Ian Sacs on Planetizen:
Streetsblog SF recently posted a great piece on the results of a SFMTA survey that showed that only about fifteen percent of people get to heavily-shopped Polk Street by car. The remainder arrived by a mix of walking, bicycling, and transit (By the way, I have heard some angry merchants speculating that people without parking might get to their shop via a “magic carpet” mode, which would probably fit in the “other” category).
I believe these findings are important because they demonstrate in cold, unemotional numbers yet another counter-intuitive fact about traffic and parking; namely, that many busy shopping streets are way more dependent on non-auto customers than they realize; perception versus reality strikes again. It’s a shame that this survey was done by SFMTA, because it’s much more difficult to trash the findings of a highly respectable professional transportation agency than some crazy fixie-fanatics.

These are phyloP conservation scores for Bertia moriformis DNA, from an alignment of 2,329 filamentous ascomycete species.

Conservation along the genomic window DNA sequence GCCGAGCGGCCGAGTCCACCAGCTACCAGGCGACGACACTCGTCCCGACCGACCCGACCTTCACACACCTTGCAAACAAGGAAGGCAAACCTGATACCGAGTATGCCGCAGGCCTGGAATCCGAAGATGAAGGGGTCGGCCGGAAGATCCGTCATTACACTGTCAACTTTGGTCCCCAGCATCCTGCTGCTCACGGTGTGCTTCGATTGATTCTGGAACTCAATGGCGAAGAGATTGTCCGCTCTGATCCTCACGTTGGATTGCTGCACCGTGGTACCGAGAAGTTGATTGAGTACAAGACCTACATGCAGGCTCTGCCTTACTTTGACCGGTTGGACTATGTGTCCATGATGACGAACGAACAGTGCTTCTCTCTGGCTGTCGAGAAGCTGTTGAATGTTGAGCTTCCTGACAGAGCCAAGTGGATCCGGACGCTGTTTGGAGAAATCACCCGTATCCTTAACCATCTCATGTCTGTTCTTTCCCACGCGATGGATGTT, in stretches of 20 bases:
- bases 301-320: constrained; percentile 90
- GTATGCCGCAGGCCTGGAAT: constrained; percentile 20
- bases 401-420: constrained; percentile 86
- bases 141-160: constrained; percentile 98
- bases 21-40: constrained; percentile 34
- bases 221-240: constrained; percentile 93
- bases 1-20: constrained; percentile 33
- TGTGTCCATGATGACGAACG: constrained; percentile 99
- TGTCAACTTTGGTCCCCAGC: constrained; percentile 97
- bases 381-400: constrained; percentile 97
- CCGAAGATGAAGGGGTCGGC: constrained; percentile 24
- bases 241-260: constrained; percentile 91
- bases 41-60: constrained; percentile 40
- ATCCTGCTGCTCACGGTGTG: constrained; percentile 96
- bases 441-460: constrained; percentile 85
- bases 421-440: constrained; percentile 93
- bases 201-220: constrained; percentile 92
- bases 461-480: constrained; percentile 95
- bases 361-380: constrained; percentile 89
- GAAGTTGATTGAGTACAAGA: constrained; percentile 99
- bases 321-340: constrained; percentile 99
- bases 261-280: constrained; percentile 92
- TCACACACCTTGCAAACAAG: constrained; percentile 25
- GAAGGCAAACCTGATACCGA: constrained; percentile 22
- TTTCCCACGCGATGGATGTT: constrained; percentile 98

I did some hunting and found several other studies that showed little correlation between changes in parking supply or price to the vitality of bustling business districts, even the ones that were procured by local businesses trying to bust up less-parking plans. The general consensus of various analyses seems to support the idea that “more parking”, “cheaper parking”, or the hideous “free parking” are farce demands of local businesses based on truisms that, if met, unnecessarily tax communities with outrageous construction bonds and/or lost opportunities for improved public spacees for no good reason. In many cases, the same communities have plenty of underutilized parking that is simply not made available when needed or it is not properly priced.